With respect to the first question, the position has been authoritatively settled by the Supreme Court’s 5-judge Constitution Bench decision in Central Board of Dawoodi Bohra Community v. State of Maharashtra (2004), where it was held that a bench cannot overrule a precedent set by another bench of equivalent size, but must, refer the matter to the Chief Justice for the constitution of a larger bench. This rule ensures stability in the court’s rulings but also provides the court with the necessary flexibility to correct its errors in appropriate cases. Therefore, ideally speaking, the present controversy would not have arisen if the 3-judge bench in Case-2 had referred the matter to the Chief Justice instead of holding the earlier decision by a coordinate bench in Case-1 as per incuriam. The problem heightens when we see that in Case-2, two judges constituting the majority effectively overruled a decision handed down by bench of 3 judges speaking unanimously. Not too long ago, a bench of Nariman and Kaul, JJ. had observed that the rule of a judgment decided by 4:3 judges overruling a 5-judge bench’s unanimous decision is problematic. Given that the total bench strength in Case-2 remains same as the previous decision, it is even improper to argue that as a practice the emphasis must be laid at the size of the bench and not the majority.

This raises the second question, which pertains to the appropriate administrative response of the CJI in a case like this. This is related to the controversy about the administrative power and function of the Chief Justice to constitute benches as the ‘master of roster’. The power to decide the roster and the constitution of the benches rests entirely with the Chief Justice. Regarding the constitution of Constitution Benches, Order VI, Rule 2 of the Supreme Court Rules, 2013 provides that:

“(2) Where in the course of the hearing of any cause, appeal or other proceeding, the Bench considers that the matter should be dealt with by a larger Bench, it shall refer the matter to the Chief Justice, who shall thereupon constitute such a Bench for the hearing of it.”

Pursuant to the 2018 Supreme Court judgment in the case where the Senior Advocate Shanti Bhushan had filed a writ petition praying to read the term ‘Chief Justice’ as the Collegium of Judges in context of the CJI’s administrative duties, the prerogative power of the CJI has been established. The judgment affirmed that as ‘an institution in itself’, the CJI had the sole administrative power to constitute benches and ensure judicial discipline and proper day to day administrative functioning.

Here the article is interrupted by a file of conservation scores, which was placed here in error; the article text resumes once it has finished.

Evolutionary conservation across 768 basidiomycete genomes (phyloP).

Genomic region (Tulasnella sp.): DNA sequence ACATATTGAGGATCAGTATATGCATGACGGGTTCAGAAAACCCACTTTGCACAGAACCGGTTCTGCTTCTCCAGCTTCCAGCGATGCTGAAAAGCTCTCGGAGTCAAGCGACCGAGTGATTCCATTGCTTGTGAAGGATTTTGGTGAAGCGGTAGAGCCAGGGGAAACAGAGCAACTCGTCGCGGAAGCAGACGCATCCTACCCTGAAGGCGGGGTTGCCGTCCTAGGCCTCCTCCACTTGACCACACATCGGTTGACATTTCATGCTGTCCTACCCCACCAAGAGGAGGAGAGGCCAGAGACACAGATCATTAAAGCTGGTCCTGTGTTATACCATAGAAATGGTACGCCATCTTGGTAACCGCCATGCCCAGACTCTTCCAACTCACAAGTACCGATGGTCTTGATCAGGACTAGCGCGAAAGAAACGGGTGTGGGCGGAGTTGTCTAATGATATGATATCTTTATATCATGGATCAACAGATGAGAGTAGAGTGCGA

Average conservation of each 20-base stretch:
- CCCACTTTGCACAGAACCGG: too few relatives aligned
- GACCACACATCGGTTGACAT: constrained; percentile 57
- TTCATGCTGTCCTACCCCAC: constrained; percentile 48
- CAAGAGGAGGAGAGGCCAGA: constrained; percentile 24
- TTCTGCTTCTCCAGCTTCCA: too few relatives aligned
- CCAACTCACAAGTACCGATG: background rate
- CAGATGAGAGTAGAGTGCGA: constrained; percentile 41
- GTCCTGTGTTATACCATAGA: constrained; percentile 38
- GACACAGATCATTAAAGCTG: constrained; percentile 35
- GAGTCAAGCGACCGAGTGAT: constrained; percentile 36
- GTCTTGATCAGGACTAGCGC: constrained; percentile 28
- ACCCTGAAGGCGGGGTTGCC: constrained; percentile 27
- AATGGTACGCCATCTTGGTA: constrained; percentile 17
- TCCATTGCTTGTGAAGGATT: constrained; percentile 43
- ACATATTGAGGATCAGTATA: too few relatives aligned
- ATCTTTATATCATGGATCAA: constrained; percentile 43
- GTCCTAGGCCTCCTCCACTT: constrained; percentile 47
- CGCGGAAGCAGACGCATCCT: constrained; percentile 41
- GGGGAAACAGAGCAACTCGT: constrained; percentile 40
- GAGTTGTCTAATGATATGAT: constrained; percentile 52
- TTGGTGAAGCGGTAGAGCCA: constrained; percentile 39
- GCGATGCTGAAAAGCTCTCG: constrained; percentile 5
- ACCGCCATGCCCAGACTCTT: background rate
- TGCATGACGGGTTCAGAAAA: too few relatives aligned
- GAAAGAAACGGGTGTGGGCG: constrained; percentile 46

Given the concentration of rostering power with the CJI, it is important to ensure that this discretion is discharged appropriately.  For example, with the consideration of all the relevant factors. The unprecedented press conference by 4 senior Supreme Court judges that happened in response to the alleged improper constitution of benches hearing important petitions, in derogation of the principles of natural justice, was an event that highlighted the perils of improper bench constitution. The present matter concerning Justice Mishra is another instance which has raised deeper concerns about the functioning of the highest court of law.

It is ultimately the duty of the judge concerned to analyze whether a reasonable person would believe that there is a possibility of bias, and if the answer is in the affirmative, then he must decide to recuse from the bench, otherwise, justice might not be seen to be done. This is a delicate position to be in, because deciding either way leads to multiple questions for the judge to answer. Irrespective of the decision of Justice Arun Mishra to not recuse in the ‘interest of the judicial system’, it is clear that the confidence of the litigants as well as the public at large in unbiased, impartial and fair dispensation of justice has been compromised.

There is a need for a better, systematic and fair formation of Benches on the part of the CJI as per relevant criteria by following a prescribed procedure. Considering that Justice Mishra was part of Case-2, the CJI could have chosen someone else from a large roster of 34 judges to sit on the Constitution Bench. It would have satisfied the reasonable person test without putting a judge in a situation where he has to go through a recusal hearing.

Prannv Dhawan is a 3rd-year law student at National Law School of India University, Bangalore (India). He leads the Law and Society Committee at the University and can be contacted at prannvdhawan@nls.ac.in

Anmol Jain is a penultimate year Constitutional Law Honours student at National Law University, Jodhpur (India). He was the Editor-in-Chief of Comparative Constitutional Law and Administrative Law Quarterly. He can be contacted at jainanmol23@gmail.com.